IIoT’s Impact on Asset Management

Gartner recently released its first-ever Magic Quadrant for Industrial IoT (IIoT) Platforms —a report surveying the emerging IIoT market and defining IIoT platforms with specific must-have capabilities.

At PTC, we’re obviously pleased with our strong position on the Magic Quadrant (MQ). Beyond earning validation of our IIoT strengths by a respected analyst firm, however, there are other important reasons to be enthusiastic.

IIoT and Industrial Asset Management

One clear benefit is clarifying exactly what IIoT is (and isn’t)—both in the context of IoT vs. IIoT platforms, as well as IIoT vs. legacy manufacturing asset and performance systems. With regards to the latter, IIoT isn’t a complete departure from legacy systems like MES and EAM; instead, IIoT focuses on replacing static point solutions with a flexible platform that can address an infinite range of issues. It’s analogous to comparing the telephone systems of the 1950s with today’s wireless networks. Sure, they’re both there ostensibly to place a phone call, but infrastructure advancements helped redefine capabilities until the new technology barely resembles the former.

In their inaugural IIoT MQ, Gartner references an area that illustrates the difference between IIoT and legacy industrial applications: IIoT’s growing impact on asset management.

According to a report issued by the International Society of Automation, asset downtime robs manufacturers of 5% of their productivity annually. In 2013 dollars, that translated to $647 billion in global downtime-related costs. If downtime is damaging to a manufacturer, unplanned downtime can be crippling. And downtime challenges are exacerbated by economic pressures to reduce headcount, along with an aging workforce of skilled technicians that can be difficult to train and replace. The same forces that help ensure lower costs during normal operations wind up compounding costs when operations are disrupted.

Preventing Unplanned Downtime

The long-held answer to the scourge of unplanned downtime is condition-based maintenance (CBM). CBM can help prevent some downtime, or at least just lessen its impact. In legacy models, the cost of preventative maintenance is high enough to warrant applying a rubric. If the cost of disruption is high enough, then traditional monitoring solutions may be brought to bear to prevent (or more likely reduce) downtime. Gartner is identifying “democratization of asset management” as a key component of IIoT outcomes. At PTC, our experience suggests these features are important because of the following benefits:

  1. Monitoring and analysis are more ubiquitous. IIoT platforms can substantially reduce the cost of monitoring, therefore expanding the range of equipment that qualifies for predictive maintenance. This allows the previously mentioned rubric to be changed, lowering the bar for the application of analytics to machine components.
  2. Modeling is more accurate and more up-to-date. Unlike legacy EAM and MES applications, which often employ static data clusters and models for algorithms to monitor and manage equipment, IIoT platforms are more flexible. Analytics models can be changed; the entire underlying analytics engine itself can even be replaced. As a result, it is cheaper, easier, and more likely that manufacturers will update their analytics for increasingly accurate failure predictions, and to accommodate changes in physical hardware—including new hardware and the aforementioned inclusion of more assets being measured.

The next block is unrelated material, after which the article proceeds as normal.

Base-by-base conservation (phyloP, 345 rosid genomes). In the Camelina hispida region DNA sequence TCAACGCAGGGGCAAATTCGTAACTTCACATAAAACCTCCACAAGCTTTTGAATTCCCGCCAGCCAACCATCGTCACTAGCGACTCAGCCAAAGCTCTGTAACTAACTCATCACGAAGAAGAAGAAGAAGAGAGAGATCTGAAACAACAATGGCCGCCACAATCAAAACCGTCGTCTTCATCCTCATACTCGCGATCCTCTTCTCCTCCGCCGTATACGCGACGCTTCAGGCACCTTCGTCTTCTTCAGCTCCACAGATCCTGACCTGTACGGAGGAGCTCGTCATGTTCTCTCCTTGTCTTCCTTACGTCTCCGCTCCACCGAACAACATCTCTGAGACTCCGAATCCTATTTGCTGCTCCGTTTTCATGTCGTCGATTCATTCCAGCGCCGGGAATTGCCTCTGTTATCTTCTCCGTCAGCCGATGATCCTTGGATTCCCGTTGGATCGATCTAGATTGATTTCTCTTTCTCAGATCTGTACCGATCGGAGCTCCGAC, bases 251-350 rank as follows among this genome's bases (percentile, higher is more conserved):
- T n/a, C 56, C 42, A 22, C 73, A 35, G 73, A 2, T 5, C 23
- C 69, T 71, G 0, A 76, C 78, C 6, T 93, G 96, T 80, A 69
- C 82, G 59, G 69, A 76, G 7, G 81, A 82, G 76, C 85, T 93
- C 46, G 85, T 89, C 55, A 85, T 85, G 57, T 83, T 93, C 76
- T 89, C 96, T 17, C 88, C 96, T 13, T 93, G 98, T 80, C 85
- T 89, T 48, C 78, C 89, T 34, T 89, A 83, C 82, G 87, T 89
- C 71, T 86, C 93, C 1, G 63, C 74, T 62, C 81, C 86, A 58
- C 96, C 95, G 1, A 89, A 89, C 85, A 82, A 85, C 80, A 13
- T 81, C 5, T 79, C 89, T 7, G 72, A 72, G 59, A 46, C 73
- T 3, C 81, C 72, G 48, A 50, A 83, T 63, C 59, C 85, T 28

3. Monitoring is more flexible throughout the distributed value chain. Manufacturing is typically highly distributed; equipment and machinery in use in a plant are made by another manufacturer; the components in that machinery may be produced by several other manufacturers; some of those components may even include subcomponent originating from multiple vendors. Collectively, it can be difficult to accurately measure the right assets. IIoT platforms provide an opportunity for vendors across a value chain to work together to create complex machinery that is much more transparent and measurable.
  4. Computing centers are more customizable. Much has been made about the impact of cloud computing on manufacturing, and there’s certainly potential benefits—with some serious caveats. Depending on the type of data being captured, its volume, frequency, sensitivity, and point of origin, cloud may not be a good (or even legal) solution. At the same time, purely on-premise solutions can be costly and less effective. An IIoT platform provides manufacturers with the ability to choose—and when needed, blend—on-premise, cloud and edge computing to meet specific needs; needs that will often include asset and performance KPIs.
  5. First-time fix rates and overall repair efficiency are improved. While much of IIoT’s benefits for asset management and productivity can be attributed to preventing downtime, we’ll likely never realize downtime-free manufacturing. IIoT platforms can integrate and utilize dashboards, diagnostics and even augmented reality (AR) solutions to improve speed of repair. After all, if you can’t always prevent downtime, the next-best option is reducing its duration and cost.

Adopt Now or Wait?

IIoT platforms still represent an emerging market, and manufacturers should approach them judiciously. However, good judgement shouldn’t be confused with overabundant caution. Given that asset management is one of a myriad of ways that market-leaders are using IIoT to separate themselves from their competitors, manufacturers should understand that the ground between adopters and laggards is only going to expand. That’s why Gartner’s first Magic Quadrant for Industrial IoT is so invaluable, and why we’re making it available to you.

Read Gartner’s Magic Quadrant for IIoT